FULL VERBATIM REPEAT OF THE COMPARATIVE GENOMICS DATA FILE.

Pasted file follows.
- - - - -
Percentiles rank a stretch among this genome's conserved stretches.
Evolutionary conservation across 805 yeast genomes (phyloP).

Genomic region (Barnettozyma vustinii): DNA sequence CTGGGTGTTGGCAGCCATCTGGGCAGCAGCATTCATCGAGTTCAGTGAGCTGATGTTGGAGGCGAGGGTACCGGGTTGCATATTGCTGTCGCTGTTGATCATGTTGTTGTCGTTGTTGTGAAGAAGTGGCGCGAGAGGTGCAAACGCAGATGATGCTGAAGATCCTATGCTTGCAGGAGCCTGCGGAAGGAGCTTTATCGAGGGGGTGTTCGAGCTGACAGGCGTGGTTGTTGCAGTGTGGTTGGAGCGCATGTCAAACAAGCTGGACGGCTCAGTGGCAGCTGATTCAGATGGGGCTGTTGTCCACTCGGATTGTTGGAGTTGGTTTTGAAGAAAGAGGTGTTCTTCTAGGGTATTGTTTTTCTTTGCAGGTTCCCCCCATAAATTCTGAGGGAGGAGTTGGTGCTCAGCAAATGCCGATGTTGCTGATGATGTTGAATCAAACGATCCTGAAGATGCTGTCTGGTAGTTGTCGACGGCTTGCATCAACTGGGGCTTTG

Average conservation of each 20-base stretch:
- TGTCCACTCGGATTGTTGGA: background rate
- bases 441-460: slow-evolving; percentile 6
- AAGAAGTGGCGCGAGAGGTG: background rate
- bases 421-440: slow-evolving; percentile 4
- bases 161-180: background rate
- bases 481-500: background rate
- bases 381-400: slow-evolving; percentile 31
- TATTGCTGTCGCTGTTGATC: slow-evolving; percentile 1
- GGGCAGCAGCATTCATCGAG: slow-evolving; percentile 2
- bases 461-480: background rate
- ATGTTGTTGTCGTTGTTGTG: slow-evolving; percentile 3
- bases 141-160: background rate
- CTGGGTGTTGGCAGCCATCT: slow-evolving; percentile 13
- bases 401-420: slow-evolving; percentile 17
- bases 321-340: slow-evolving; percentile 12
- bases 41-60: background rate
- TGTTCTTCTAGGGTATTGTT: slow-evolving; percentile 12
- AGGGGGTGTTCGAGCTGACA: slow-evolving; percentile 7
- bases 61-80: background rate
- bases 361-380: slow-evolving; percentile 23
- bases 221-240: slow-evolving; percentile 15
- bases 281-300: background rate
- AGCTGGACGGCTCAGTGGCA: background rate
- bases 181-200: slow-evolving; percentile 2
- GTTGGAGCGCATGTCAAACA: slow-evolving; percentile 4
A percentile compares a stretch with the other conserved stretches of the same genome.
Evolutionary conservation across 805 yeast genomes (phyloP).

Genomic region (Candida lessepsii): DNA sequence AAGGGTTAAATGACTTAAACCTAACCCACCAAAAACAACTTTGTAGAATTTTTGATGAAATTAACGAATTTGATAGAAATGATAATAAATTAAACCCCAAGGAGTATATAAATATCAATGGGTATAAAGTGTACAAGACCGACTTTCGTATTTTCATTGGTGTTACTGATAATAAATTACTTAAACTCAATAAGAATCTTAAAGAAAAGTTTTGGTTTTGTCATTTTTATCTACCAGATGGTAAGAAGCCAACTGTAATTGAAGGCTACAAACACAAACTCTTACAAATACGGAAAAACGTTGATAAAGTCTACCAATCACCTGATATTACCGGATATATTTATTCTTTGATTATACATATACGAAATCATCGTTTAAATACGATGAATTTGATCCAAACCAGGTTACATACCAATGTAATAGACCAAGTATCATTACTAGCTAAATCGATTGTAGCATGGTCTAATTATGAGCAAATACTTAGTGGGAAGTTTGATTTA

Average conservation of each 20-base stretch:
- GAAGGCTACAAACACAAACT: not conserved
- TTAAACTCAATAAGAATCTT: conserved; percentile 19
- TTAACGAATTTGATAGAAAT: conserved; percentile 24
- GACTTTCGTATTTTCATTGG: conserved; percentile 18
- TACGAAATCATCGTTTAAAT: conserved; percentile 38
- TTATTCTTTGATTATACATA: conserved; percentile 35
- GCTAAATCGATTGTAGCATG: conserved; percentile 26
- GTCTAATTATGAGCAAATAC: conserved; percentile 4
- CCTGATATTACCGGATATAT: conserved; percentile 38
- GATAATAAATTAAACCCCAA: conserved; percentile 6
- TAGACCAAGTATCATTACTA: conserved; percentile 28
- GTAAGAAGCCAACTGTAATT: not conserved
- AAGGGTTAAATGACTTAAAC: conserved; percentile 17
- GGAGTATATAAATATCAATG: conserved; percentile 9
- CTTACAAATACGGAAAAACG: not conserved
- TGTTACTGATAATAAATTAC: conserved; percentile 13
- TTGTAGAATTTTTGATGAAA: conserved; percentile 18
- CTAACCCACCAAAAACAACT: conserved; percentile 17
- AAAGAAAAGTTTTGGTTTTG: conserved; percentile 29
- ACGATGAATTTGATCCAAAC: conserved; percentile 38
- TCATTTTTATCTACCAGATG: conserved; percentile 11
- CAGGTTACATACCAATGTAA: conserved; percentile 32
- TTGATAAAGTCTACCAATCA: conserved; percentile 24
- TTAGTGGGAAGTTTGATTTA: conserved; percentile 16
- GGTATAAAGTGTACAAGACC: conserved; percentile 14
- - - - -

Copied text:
Percentiles rank a stretch among this genome's conserved stretches.
Evolutionary conservation across 805 yeast genomes (phyloP).

Genomic region (Barnettozyma vustinii): DNA sequence CTGGGTGTTGGCAGCCATCTGGGCAGCAGCATTCATCGAGTTCAGTGAGCTGATGTTGGAGGCGAGGGTACCGGGTTGCATATTGCTGTCGCTGTTGATCATGTTGTTGTCGTTGTTGTGAAGAAGTGGCGCGAGAGGTGCAAACGCAGATGATGCTGAAGATCCTATGCTTGCAGGAGCCTGCGGAAGGAGCTTTATCGAGGGGGTGTTCGAGCTGACAGGCGTGGTTGTTGCAGTGTGGTTGGAGCGCATGTCAAACAAGCTGGACGGCTCAGTGGCAGCTGATTCAGATGGGGCTGTTGTCCACTCGGATTGTTGGAGTTGGTTTTGAAGAAAGAGGTGTTCTTCTAGGGTATTGTTTTTCTTTGCAGGTTCCCCCCATAAATTCTGAGGGAGGAGTTGGTGCTCAGCAAATGCCGATGTTGCTGATGATGTTGAATCAAACGATCCTGAAGATGCTGTCTGGTAGTTGTCGACGGCTTGCATCAACTGGGGCTTTG

Average conservation of each 20-base stretch:
- TGTCCACTCGGATTGTTGGA: background rate
- bases 441-460: slow-evolving; percentile 6
- AAGAAGTGGCGCGAGAGGTG: background rate
- bases 421-440: slow-evolving; percentile 4
- bases 161-180: background rate
- bases 481-500: background rate
- bases 381-400: slow-evolving; percentile 31
- TATTGCTGTCGCTGTTGATC: slow-evolving; percentile 1
- GGGCAGCAGCATTCATCGAG: slow-evolving; percentile 2
- bases 461-480: background rate
- ATGTTGTTGTCGTTGTTGTG: slow-evolving; percentile 3
- bases 141-160: background rate
- CTGGGTGTTGGCAGCCATCT: slow-evolving; percentile 13
- bases 401-420: slow-evolving; percentile 17
- bases 321-340: slow-evolving; percentile 12
- bases 41-60: background rate
- TGTTCTTCTAGGGTATTGTT: slow-evolving; percentile 12
- AGGGGGTGTTCGAGCTGACA: slow-evolving; percentile 7
- bases 61-80: background rate
- bases 361-380: slow-evolving; percentile 23
- bases 221-240: slow-evolving; percentile 15
- bases 281-300: background rate
- AGCTGGACGGCTCAGTGGCA: background rate
- bases 181-200: slow-evolving; percentile 2
- GTTGGAGCGCATGTCAAACA: slow-evolving; percentile 4
A percentile compares a stretch with the other conserved stretches of the same genome.
Evolutionary conservation across 805 yeast genomes (phyloP).

Genomic region (Candida lessepsii): DNA sequence AAGGGTTAAATGACTTAAACCTAACCCACCAAAAACAACTTTGTAGAATTTTTGATGAAATTAACGAATTTGATAGAAATGATAATAAATTAAACCCCAAGGAGTATATAAATATCAATGGGTATAAAGTGTACAAGACCGACTTTCGTATTTTCATTGGTGTTACTGATAATAAATTACTTAAACTCAATAAGAATCTTAAAGAAAAGTTTTGGTTTTGTCATTTTTATCTACCAGATGGTAAGAAGCCAACTGTAATTGAAGGCTACAAACACAAACTCTTACAAATACGGAAAAACGTTGATAAAGTCTACCAATCACCTGATATTACCGGATATATTTATTCTTTGATTATACATATACGAAATCATCGTTTAAATACGATGAATTTGATCCAAACCAGGTTACATACCAATGTAATAGACCAAGTATCATTACTAGCTAAATCGATTGTAGCATGGTCTAATTATGAGCAAATACTTAGTGGGAAGTTTGATTTA

Average conservation of each 20-base stretch:
- GAAGGCTACAAACACAAACT: not conserved
- TTAAACTCAATAAGAATCTT: conserved; percentile 19
- TTAACGAATTTGATAGAAAT: conserved; percentile 24
- GACTTTCGTATTTTCATTGG: conserved; percentile 18
- TACGAAATCATCGTTTAAAT: conserved; percentile 38
- TTATTCTTTGATTATACATA: conserved; percentile 35
- GCTAAATCGATTGTAGCATG: conserved; percentile 26
- GTCTAATTATGAGCAAATAC: conserved; percentile 4
- CCTGATATTACCGGATATAT: conserved; percentile 38
- GATAATAAATTAAACCCCAA: conserved; percentile 6
- TAGACCAAGTATCATTACTA: conserved; percentile 28
- GTAAGAAGCCAACTGTAATT: not conserved
- AAGGGTTAAATGACTTAAAC: conserved; percentile 17
- GGAGTATATAAATATCAATG: conserved; percentile 9
- CTTACAAATACGGAAAAACG: not conserved
- TGTTACTGATAATAAATTAC: conserved; percentile 13
- TTGTAGAATTTTTGATGAAA: conserved; percentile 18
- CTAACCCACCAAAAACAACT: conserved; percentile 17
- AAAGAAAAGTTTTGGTTTTG: conserved; percentile 29
- ACGATGAATTTGATCCAAAC: conserved; percentile 38
- TCATTTTTATCTACCAGATG: conserved; percentile 11
- CAGGTTACATACCAATGTAA: conserved; percentile 32
- TTGATAAAGTCTACCAATCA: conserved; percentile 24
- TTAGTGGGAAGTTTGATTTA: conserved; percentile 16
- GGTATAAAGTGTACAAGACC: conserved; percentile 14